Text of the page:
Well, she is talking. But damned if we know what she's saying.


Dallas Observer: Why tour with Alanis Morissette? Do you think there's much crossover between your audiences?

Tori Amos: I don't know, to be honest. It's about the differences. I'm finding it kind of fascinating that it's sort of like...I see this [tour] as two pirate ships that went into a cove, and if you came to go on one of the pirate ships, you might go, Oh, well let's go see what they've got on theirs, since we're here. And that's kind of how it is. The thing about Alanis' side is that they have a lot of goodies on their ship, and you know I've got good wine on mine. So there's always a trade-off.

DO: You're already back on the road promoting another record. It seems like you turned around to venus and back pretty quickly, since from the choirgirl hotel was released just over a year ago.

TA: It is very fast. In actuality, we were sitting there putting the live record together, thinking we were going to record maybe three songs with the band. They were all booked to fly in. Matt [Chamberlain] was coming in April 1. In February, we were [sorting through the songs] like an NBA playoff: 120 shows, a ranking system of one through four -- one being the worst -- finding what are our strongest performances, and playing them off against against each other. At the time, I was writing stuff, thinking I was gonna pick three songs [to put on the album], and having the B-sides sent in from all reaches of the land. And we were going to remix everything, because it needed a bit of a tart-up, especially the B-sides. Some of them were done very quickly, and not with the best care.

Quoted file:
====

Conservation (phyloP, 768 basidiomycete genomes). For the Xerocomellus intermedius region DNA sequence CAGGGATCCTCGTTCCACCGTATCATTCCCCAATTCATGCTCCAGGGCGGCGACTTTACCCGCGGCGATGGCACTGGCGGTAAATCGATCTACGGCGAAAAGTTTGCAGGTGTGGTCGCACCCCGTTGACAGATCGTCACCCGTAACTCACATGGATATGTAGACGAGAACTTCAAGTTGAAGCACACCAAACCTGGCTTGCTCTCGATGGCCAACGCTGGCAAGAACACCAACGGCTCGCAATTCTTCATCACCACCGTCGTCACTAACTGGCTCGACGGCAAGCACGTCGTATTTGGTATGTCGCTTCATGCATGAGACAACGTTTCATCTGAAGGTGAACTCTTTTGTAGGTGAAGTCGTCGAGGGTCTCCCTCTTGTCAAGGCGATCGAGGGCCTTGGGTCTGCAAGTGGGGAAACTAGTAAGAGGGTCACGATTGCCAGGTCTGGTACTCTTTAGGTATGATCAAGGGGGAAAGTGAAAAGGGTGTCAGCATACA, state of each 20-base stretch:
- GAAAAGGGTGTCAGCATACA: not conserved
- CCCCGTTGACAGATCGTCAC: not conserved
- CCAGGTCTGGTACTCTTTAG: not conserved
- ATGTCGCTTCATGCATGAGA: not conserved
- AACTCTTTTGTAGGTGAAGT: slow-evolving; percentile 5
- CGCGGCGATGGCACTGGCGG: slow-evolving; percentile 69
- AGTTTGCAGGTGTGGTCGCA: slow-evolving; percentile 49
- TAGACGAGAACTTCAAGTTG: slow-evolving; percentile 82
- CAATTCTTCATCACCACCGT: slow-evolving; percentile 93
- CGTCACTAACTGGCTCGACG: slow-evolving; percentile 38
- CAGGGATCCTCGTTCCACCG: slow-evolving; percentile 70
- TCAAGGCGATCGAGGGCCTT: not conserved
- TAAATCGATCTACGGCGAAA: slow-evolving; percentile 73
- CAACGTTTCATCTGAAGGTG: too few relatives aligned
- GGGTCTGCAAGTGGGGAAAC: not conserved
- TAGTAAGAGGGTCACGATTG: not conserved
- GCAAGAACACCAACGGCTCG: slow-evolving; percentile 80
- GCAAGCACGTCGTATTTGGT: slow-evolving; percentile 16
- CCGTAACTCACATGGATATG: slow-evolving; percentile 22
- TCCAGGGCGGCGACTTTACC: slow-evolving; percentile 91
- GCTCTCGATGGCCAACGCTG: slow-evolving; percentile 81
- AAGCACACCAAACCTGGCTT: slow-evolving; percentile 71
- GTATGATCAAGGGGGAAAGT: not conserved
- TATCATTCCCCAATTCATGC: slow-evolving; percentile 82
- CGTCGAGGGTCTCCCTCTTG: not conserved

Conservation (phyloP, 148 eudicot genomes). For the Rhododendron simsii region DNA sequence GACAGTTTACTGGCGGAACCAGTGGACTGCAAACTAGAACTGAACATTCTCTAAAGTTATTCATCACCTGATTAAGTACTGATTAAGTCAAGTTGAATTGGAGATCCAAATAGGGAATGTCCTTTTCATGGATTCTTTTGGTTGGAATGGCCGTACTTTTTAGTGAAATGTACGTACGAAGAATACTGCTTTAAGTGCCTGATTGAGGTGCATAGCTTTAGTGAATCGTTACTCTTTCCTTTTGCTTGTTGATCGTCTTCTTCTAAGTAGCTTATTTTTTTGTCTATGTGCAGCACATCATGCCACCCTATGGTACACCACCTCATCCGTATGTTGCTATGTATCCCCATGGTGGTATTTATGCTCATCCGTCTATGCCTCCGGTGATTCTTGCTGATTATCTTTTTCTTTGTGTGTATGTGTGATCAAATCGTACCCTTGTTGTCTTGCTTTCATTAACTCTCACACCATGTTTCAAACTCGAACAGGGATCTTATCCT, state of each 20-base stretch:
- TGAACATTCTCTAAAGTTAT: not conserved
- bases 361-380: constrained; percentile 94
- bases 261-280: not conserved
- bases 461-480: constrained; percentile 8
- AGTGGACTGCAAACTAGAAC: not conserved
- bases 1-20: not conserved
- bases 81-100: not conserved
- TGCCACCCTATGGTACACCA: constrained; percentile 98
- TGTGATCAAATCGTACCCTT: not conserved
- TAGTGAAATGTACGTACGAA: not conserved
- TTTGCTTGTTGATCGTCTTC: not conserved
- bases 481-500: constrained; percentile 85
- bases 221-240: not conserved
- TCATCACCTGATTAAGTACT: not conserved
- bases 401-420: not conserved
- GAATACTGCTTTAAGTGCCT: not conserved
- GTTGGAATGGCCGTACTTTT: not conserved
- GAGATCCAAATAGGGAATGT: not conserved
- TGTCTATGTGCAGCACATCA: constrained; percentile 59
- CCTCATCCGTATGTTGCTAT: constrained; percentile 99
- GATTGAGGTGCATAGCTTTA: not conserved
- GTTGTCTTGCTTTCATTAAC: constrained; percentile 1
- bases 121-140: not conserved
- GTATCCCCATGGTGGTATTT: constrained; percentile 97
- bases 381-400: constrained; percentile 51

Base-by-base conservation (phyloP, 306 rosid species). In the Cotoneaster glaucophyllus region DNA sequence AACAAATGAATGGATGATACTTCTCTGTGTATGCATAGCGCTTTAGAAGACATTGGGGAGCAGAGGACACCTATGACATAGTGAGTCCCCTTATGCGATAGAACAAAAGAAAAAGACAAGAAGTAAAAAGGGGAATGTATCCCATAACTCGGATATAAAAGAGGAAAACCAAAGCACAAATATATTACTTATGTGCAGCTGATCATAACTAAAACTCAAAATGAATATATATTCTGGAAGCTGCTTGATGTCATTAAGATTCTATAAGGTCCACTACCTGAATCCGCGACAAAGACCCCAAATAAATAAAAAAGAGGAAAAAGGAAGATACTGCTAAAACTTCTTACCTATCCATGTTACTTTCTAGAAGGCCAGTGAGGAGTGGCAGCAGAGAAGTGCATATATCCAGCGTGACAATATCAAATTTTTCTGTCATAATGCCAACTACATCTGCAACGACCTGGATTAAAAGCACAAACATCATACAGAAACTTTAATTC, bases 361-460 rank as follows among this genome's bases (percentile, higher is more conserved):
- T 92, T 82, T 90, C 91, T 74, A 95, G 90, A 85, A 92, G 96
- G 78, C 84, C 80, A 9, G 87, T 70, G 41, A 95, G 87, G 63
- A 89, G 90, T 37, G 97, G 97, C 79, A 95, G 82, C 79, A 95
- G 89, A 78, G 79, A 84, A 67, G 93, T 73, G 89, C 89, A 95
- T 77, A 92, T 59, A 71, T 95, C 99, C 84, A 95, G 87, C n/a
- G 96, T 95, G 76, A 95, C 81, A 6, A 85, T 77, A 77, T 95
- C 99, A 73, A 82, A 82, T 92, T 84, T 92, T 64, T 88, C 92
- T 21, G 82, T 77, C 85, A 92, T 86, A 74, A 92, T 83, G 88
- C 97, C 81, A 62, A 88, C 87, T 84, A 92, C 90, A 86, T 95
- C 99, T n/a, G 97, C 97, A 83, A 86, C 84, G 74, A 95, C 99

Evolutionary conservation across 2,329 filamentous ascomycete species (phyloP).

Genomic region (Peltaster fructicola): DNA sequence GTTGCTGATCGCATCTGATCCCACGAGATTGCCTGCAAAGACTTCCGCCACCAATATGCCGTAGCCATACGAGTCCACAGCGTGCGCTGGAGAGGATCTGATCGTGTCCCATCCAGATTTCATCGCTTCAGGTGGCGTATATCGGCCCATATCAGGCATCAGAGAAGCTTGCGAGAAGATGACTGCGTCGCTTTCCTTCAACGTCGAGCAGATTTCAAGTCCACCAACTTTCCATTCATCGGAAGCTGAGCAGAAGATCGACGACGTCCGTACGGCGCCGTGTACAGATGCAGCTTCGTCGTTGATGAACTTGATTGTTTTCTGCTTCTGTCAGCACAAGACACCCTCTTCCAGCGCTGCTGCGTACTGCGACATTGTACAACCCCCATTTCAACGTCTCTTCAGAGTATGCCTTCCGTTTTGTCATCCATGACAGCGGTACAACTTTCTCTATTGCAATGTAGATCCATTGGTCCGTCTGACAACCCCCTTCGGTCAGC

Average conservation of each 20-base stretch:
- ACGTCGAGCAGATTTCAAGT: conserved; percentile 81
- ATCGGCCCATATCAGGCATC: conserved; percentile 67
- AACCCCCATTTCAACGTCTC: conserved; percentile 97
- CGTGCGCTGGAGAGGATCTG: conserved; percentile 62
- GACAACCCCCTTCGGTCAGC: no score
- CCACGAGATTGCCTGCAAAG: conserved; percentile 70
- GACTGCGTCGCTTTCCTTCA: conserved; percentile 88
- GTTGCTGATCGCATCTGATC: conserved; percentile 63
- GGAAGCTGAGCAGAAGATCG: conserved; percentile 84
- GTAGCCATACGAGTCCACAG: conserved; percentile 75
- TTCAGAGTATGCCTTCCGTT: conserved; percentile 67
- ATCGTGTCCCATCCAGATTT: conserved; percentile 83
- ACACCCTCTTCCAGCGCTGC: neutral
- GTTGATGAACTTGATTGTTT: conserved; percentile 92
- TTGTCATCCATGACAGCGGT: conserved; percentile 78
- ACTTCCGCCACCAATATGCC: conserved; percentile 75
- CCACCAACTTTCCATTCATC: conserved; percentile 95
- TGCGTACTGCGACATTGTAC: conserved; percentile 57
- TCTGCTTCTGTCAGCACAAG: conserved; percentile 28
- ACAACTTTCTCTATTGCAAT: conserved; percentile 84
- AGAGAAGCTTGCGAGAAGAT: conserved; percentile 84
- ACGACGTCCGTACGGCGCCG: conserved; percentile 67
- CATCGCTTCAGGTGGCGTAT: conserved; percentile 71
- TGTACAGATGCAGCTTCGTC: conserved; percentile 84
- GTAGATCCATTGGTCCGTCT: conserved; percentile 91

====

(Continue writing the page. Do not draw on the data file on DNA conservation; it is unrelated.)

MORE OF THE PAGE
As I played these new songs to my producers, what they said to me was, theoretically speaking, this will sound like a random hodgepodge of bits and pieces, because sonically, the new work lives in a world by itself. I just looked at them and said, "N-n-n-no. What are you guys saying?" And they said, "This is a record unto itself, and you really can't break it up. It doesn't work geometrically." I called up Matt and said, "You're not recording three. See ya tomorrow." And he goes, "Let's go!" [laughs] So all the guys came in, and we made a new record. I didn't have lyrics to a second verse, and we were cutting it, and they were all there, tuned up and ready to go. I'm tearing my hair out, and books on the floor. I don't know how it all happened, but it came together, and it wanted to be what it was. So there it is.

DO: Is the full-band arrangement a permanent situation?

TA: It is for now. I mean, we all get along great, but they have their own projects going. This is just a period in time where you know you want to play with these people, and this is what you're doing. I've done the girl-and-her-piano thing. Did it all around the world. Hundreds and hundreds of shows. Did it. Forward. Next. So, now it's about the piano with other instruments, and how does it live, what can it do? Can it find a place with all these pounding booty boys? And yes, it can.